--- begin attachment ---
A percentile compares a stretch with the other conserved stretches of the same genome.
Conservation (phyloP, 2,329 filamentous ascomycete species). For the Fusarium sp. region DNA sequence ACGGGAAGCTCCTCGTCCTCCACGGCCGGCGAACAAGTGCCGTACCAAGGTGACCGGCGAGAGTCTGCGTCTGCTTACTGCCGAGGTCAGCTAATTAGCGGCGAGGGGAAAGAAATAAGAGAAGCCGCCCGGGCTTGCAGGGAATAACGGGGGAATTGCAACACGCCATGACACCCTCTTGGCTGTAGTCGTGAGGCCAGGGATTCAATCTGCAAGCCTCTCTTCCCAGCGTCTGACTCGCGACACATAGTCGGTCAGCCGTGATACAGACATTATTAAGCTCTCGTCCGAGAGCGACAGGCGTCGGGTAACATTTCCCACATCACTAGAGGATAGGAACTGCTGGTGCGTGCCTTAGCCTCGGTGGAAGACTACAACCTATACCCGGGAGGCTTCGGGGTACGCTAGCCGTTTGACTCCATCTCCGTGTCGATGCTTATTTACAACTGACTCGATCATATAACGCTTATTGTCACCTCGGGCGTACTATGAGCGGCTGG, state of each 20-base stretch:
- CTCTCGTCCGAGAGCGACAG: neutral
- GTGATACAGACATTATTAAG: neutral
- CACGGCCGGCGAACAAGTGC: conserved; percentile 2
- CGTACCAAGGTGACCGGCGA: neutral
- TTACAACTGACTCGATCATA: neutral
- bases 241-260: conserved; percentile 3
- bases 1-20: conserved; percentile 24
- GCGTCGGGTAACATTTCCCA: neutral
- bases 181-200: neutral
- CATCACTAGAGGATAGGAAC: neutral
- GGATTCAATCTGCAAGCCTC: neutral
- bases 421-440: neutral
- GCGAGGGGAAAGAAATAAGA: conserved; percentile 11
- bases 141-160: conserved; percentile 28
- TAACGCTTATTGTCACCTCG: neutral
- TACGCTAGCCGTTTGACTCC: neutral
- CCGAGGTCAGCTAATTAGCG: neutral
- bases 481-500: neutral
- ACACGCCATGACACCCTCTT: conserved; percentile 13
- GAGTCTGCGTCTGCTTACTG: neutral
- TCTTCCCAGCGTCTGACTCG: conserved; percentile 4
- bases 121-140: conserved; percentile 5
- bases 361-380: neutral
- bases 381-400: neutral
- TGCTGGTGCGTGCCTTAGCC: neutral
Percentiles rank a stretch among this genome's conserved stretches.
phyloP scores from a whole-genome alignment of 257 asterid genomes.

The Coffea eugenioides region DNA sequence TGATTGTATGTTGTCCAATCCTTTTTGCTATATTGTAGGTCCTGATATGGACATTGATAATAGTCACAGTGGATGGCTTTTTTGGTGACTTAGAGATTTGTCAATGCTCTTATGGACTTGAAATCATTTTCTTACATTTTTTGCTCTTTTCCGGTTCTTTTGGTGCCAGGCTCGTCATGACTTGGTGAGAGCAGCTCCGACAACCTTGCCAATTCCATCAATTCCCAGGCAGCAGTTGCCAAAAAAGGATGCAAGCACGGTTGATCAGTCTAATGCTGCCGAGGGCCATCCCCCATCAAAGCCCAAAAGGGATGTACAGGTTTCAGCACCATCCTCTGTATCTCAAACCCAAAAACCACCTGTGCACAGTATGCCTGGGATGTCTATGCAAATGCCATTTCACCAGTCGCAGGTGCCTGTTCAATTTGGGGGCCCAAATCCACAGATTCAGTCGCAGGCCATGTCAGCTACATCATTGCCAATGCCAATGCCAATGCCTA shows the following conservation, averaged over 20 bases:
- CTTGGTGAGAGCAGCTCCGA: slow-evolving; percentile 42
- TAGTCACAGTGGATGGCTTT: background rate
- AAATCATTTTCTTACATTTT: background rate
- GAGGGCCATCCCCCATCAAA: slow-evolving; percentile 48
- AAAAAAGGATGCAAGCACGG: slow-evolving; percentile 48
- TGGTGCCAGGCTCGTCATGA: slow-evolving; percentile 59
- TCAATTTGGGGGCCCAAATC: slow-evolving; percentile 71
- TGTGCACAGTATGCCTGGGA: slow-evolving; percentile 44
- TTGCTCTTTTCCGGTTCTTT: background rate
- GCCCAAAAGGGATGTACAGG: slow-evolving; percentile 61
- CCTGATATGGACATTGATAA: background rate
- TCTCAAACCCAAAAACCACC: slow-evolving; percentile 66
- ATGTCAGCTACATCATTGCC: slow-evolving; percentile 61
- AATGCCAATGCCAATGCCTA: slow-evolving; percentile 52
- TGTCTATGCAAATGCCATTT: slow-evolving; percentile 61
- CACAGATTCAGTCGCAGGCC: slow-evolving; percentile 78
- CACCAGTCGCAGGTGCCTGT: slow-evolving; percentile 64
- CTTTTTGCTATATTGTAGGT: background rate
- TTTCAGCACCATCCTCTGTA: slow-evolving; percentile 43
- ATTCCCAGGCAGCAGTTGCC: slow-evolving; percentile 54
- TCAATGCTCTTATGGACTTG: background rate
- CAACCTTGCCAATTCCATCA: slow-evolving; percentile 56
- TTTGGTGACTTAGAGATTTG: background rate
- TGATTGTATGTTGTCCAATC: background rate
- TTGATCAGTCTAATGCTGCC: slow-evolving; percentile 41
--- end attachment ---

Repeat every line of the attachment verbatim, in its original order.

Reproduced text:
A percentile compares a stretch with the other conserved stretches of the same genome.
Conservation (phyloP, 2,329 filamentous ascomycete species). For the Fusarium sp. region DNA sequence ACGGGAAGCTCCTCGTCCTCCACGGCCGGCGAACAAGTGCCGTACCAAGGTGACCGGCGAGAGTCTGCGTCTGCTTACTGCCGAGGTCAGCTAATTAGCGGCGAGGGGAAAGAAATAAGAGAAGCCGCCCGGGCTTGCAGGGAATAACGGGGGAATTGCAACACGCCATGACACCCTCTTGGCTGTAGTCGTGAGGCCAGGGATTCAATCTGCAAGCCTCTCTTCCCAGCGTCTGACTCGCGACACATAGTCGGTCAGCCGTGATACAGACATTATTAAGCTCTCGTCCGAGAGCGACAGGCGTCGGGTAACATTTCCCACATCACTAGAGGATAGGAACTGCTGGTGCGTGCCTTAGCCTCGGTGGAAGACTACAACCTATACCCGGGAGGCTTCGGGGTACGCTAGCCGTTTGACTCCATCTCCGTGTCGATGCTTATTTACAACTGACTCGATCATATAACGCTTATTGTCACCTCGGGCGTACTATGAGCGGCTGG, state of each 20-base stretch:
- CTCTCGTCCGAGAGCGACAG: neutral
- GTGATACAGACATTATTAAG: neutral
- CACGGCCGGCGAACAAGTGC: conserved; percentile 2
- CGTACCAAGGTGACCGGCGA: neutral
- TTACAACTGACTCGATCATA: neutral
- bases 241-260: conserved; percentile 3
- bases 1-20: conserved; percentile 24
- GCGTCGGGTAACATTTCCCA: neutral
- bases 181-200: neutral
- CATCACTAGAGGATAGGAAC: neutral
- GGATTCAATCTGCAAGCCTC: neutral
- bases 421-440: neutral
- GCGAGGGGAAAGAAATAAGA: conserved; percentile 11
- bases 141-160: conserved; percentile 28
- TAACGCTTATTGTCACCTCG: neutral
- TACGCTAGCCGTTTGACTCC: neutral
- CCGAGGTCAGCTAATTAGCG: neutral
- bases 481-500: neutral
- ACACGCCATGACACCCTCTT: conserved; percentile 13
- GAGTCTGCGTCTGCTTACTG: neutral
- TCTTCCCAGCGTCTGACTCG: conserved; percentile 4
- bases 121-140: conserved; percentile 5
- bases 361-380: neutral
- bases 381-400: neutral
- TGCTGGTGCGTGCCTTAGCC: neutral
Percentiles rank a stretch among this genome's conserved stretches.
phyloP scores from a whole-genome alignment of 257 asterid genomes.

The Coffea eugenioides region DNA sequence TGATTGTATGTTGTCCAATCCTTTTTGCTATATTGTAGGTCCTGATATGGACATTGATAATAGTCACAGTGGATGGCTTTTTTGGTGACTTAGAGATTTGTCAATGCTCTTATGGACTTGAAATCATTTTCTTACATTTTTTGCTCTTTTCCGGTTCTTTTGGTGCCAGGCTCGTCATGACTTGGTGAGAGCAGCTCCGACAACCTTGCCAATTCCATCAATTCCCAGGCAGCAGTTGCCAAAAAAGGATGCAAGCACGGTTGATCAGTCTAATGCTGCCGAGGGCCATCCCCCATCAAAGCCCAAAAGGGATGTACAGGTTTCAGCACCATCCTCTGTATCTCAAACCCAAAAACCACCTGTGCACAGTATGCCTGGGATGTCTATGCAAATGCCATTTCACCAGTCGCAGGTGCCTGTTCAATTTGGGGGCCCAAATCCACAGATTCAGTCGCAGGCCATGTCAGCTACATCATTGCCAATGCCAATGCCAATGCCTA shows the following conservation, averaged over 20 bases:
- CTTGGTGAGAGCAGCTCCGA: slow-evolving; percentile 42
- TAGTCACAGTGGATGGCTTT: background rate
- AAATCATTTTCTTACATTTT: background rate
- GAGGGCCATCCCCCATCAAA: slow-evolving; percentile 48
- AAAAAAGGATGCAAGCACGG: slow-evolving; percentile 48
- TGGTGCCAGGCTCGTCATGA: slow-evolving; percentile 59
- TCAATTTGGGGGCCCAAATC: slow-evolving; percentile 71
- TGTGCACAGTATGCCTGGGA: slow-evolving; percentile 44
- TTGCTCTTTTCCGGTTCTTT: background rate
- GCCCAAAAGGGATGTACAGG: slow-evolving; percentile 61
- CCTGATATGGACATTGATAA: background rate
- TCTCAAACCCAAAAACCACC: slow-evolving; percentile 66
- ATGTCAGCTACATCATTGCC: slow-evolving; percentile 61
- AATGCCAATGCCAATGCCTA: slow-evolving; percentile 52
- TGTCTATGCAAATGCCATTT: slow-evolving; percentile 61
- CACAGATTCAGTCGCAGGCC: slow-evolving; percentile 78
- CACCAGTCGCAGGTGCCTGT: slow-evolving; percentile 64
- CTTTTTGCTATATTGTAGGT: background rate
- TTTCAGCACCATCCTCTGTA: slow-evolving; percentile 43
- ATTCCCAGGCAGCAGTTGCC: slow-evolving; percentile 54
- TCAATGCTCTTATGGACTTG: background rate
- CAACCTTGCCAATTCCATCA: slow-evolving; percentile 56
- TTTGGTGACTTAGAGATTTG: background rate
- TGATTGTATGTTGTCCAATC: background rate
- TTGATCAGTCTAATGCTGCC: slow-evolving; percentile 41